On February 8, 2023, a federal trial court in New Jersey ruled that login credentials were a trade secret and also addressed the concept of “misappropriation of confidential information,” in a case where one party was accused of locking the other party out of its own social media pages. CLI Interactive, LLC v. Diamond Phil’s, LLC, Civ. No. . 2:22-cv-01602-JXN-CLW (D.N.J. Feb. 8, 2023) (2023 WL 1818381).
The case began when a jewelry company engaged an advertising company pursuant to a written agreement. Under that agreement, the advertising company agreed to promote the jewelry company, in exchange for a percentage of the jewelry company’s sales. The agreement also provided that the advertising company “reserves all rights to all advertising and marketing intellectual properties including design, art creation, programming user interface and strategies throughout and continuing beyond the term of th[e] agreement.”
According to the complaint, the jewelry company abruptly terminated the agreement, and began using a logo that was identical to the logo the advertising company had created. The jewelry company also allegedly changed the account credentials to the advertising company’s social media accounts and website, redirecting traffic to the jewelry company and preventing users from communicating with the advertising company.
The advertising company brought several claims in federal court, including breach of contract, copyright infringement, misappropriation of trade secrets and tortious interference with prospective economic advantage. The court ruled on the misappropriation and tortious interference claims in this opinion, and found in favor of the advertising company.
Under New Jersey state law, trade secret claims “require claimants to demonstrate (1) the existence of a trade secret, defined broadly as information with independent economic value that the owner has taken reasonable measures to keep secret, and (2) misappropriation of that secret, defined as the knowing improper acquisition and use or disclosure of the secret.” (citation omitted). The advertising company claimed that the following were the trade secrets that the jewelry company allegedly misappropriated: “admin. identity and password; original and unique branding, marketing concepts, art creations, images, photos, videos, educational content; proprietary optimization techniques and data.” The court ruled that these general descriptions did not meet the standard for a trade secret, except for the admin ID and password. So the advertising company could proceed on the misappropriation of trade secrets claim solely with respect to the admin ID and password.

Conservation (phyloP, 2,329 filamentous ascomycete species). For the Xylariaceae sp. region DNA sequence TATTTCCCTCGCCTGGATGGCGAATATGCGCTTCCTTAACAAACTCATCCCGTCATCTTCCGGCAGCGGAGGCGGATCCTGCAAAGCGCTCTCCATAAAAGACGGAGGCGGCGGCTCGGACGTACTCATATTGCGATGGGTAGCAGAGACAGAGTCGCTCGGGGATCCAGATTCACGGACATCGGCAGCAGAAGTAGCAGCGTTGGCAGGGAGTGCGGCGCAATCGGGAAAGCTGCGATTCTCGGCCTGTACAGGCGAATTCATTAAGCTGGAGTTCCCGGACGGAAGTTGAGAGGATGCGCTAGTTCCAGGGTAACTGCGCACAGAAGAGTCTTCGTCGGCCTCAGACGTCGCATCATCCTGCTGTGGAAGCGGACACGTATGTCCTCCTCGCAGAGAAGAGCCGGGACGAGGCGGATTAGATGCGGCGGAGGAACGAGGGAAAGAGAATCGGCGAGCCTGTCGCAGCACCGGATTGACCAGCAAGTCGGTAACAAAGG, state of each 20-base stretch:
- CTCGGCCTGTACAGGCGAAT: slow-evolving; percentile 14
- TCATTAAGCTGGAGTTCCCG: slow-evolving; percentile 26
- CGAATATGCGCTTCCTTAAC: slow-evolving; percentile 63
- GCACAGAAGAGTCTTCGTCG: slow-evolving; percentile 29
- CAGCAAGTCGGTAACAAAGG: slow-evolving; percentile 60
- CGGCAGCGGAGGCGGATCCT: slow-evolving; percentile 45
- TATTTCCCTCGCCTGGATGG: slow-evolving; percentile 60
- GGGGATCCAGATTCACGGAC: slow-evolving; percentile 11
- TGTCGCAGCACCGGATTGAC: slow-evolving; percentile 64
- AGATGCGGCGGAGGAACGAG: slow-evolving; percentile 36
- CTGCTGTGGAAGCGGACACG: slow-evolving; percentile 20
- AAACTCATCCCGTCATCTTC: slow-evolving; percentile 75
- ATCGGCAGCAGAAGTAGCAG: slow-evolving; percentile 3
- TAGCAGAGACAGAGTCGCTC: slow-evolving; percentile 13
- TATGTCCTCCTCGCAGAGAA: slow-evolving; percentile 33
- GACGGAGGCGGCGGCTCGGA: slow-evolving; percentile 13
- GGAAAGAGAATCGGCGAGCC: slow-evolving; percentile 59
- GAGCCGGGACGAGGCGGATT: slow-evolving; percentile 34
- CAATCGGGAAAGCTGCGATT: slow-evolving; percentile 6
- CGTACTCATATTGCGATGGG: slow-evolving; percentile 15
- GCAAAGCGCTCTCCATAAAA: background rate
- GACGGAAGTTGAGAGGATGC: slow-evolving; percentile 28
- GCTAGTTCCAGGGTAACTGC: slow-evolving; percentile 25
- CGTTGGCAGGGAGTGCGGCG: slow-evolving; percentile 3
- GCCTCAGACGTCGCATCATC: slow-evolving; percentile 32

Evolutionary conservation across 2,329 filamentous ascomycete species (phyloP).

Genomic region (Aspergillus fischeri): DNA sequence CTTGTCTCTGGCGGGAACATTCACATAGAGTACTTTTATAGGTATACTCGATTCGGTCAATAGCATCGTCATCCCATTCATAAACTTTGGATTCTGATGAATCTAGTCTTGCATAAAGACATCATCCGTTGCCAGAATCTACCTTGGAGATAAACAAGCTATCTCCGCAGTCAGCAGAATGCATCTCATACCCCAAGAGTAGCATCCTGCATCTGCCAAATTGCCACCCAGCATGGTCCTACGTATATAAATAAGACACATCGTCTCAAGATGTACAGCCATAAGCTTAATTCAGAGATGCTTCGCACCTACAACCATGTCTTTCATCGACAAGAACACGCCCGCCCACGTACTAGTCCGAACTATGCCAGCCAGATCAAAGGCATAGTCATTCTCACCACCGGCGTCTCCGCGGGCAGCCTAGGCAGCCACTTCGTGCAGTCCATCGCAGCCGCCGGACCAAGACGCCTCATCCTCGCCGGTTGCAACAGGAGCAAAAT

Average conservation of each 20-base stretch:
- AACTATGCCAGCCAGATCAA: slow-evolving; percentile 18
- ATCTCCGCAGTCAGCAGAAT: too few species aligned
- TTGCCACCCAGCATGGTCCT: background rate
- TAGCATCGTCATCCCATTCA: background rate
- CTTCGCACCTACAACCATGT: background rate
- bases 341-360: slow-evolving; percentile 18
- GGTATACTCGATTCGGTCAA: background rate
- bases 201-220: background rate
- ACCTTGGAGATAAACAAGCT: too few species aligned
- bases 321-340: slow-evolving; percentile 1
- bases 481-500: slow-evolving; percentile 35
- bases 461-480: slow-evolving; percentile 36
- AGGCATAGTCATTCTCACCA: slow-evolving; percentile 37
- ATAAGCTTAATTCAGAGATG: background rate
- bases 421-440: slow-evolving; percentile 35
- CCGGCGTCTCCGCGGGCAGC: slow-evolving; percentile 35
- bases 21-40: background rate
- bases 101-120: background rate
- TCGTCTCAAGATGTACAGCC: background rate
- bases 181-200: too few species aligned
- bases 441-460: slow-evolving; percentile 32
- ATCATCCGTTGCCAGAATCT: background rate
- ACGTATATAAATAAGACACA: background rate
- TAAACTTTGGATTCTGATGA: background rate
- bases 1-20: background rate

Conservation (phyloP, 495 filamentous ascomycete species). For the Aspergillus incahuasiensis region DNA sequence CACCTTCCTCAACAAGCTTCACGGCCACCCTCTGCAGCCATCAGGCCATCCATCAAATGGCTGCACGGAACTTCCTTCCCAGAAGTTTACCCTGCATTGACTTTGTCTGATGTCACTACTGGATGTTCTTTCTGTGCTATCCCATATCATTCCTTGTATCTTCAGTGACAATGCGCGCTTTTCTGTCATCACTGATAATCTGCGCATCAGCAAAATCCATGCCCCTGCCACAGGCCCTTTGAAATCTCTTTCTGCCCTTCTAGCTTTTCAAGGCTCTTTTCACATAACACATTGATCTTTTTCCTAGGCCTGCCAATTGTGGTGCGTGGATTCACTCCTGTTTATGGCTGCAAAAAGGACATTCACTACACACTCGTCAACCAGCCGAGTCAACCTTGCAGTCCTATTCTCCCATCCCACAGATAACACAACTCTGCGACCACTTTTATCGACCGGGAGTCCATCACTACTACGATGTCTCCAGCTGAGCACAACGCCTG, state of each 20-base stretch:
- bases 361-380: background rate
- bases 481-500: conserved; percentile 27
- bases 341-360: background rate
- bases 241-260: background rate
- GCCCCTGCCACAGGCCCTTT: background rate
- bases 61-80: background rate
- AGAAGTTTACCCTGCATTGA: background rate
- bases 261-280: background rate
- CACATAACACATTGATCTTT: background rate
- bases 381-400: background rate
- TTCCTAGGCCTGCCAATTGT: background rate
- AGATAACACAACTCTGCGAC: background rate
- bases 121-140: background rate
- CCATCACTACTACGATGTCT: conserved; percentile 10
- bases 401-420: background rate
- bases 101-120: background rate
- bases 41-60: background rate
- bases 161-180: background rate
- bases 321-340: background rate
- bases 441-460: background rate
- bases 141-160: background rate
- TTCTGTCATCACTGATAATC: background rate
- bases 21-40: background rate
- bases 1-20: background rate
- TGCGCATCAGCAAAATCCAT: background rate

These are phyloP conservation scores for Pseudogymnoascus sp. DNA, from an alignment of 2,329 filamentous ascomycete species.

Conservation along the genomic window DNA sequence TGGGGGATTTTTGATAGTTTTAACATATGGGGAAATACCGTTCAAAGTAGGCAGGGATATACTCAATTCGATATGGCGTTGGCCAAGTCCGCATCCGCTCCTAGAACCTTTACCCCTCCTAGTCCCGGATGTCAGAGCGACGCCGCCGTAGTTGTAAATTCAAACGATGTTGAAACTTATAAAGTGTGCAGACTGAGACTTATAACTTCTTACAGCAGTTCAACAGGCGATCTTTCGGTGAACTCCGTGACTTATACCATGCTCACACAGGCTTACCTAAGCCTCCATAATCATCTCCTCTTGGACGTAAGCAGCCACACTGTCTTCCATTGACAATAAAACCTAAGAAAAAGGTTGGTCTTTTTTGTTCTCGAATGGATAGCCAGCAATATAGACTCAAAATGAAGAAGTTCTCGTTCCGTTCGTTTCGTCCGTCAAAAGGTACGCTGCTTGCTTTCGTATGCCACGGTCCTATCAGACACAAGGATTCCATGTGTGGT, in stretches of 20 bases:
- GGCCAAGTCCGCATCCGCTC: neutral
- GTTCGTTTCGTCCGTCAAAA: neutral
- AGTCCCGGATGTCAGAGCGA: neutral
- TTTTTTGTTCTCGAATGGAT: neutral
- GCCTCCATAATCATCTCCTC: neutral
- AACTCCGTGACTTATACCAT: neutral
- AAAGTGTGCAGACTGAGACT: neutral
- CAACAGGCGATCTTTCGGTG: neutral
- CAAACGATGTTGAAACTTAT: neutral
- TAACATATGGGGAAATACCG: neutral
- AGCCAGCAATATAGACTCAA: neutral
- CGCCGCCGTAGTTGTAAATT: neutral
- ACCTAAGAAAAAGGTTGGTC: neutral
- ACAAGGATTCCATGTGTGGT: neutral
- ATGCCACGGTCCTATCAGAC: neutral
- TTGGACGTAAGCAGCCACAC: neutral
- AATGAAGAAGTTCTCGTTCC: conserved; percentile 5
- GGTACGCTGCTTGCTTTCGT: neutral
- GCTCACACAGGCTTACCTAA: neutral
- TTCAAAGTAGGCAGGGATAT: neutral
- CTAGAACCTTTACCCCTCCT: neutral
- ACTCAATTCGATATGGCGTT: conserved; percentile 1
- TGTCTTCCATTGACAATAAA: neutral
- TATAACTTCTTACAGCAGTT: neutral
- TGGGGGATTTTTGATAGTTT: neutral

But the analysis was not completed because New Jersey expressly recognizes a common law claim of “misappropriation of confidential information.” The court characterized the standard as lower than what is required for a trade secret and that the court:
“should consider whether the allegedly misappropriated information was provided to [a defendant] by [a plaintiff] in the course of his employment for the sole purpose of furthering [the plaintiff’s] business interests. To answer that question, the Court should consider the following factors: (1) whether the information was generally available to the public; (2) whether [defendant] would have been aware of the information if not for his employment with [plaintiff]; (3) whether the information gave [defendant] … a competitive advantage vis-a-vis [plaintiff]; and (4) whether [defendant] knew that [plaintiff] had an interest in protecting the information to preserve its own competitive advantage.”
(citation omitted). In footnote 7, the court explained its expansion of the tort beyond the employment relationship: “Misappropriation of confidential information most commonly arises in the employment context. However, the Court sees no reason to cabin it there. . . . Such [agency law] principles would appear to animate the instant parties’ dealings just the same as if theirs was an employment relationship.” Consequently, the court ruled for the advertising company, holding that its claim “even if too broadly stated to constitute trade secrets — would appear to fall under the umbrella of ‘allegedly misappropriated information’ . . . for the sole purpose of furthering [CLI’s] business interests.”
The case serves as a reminder that companies may be able to protect company assets through a variety of methods, including possibly a “misappropriation of confidential information” claim.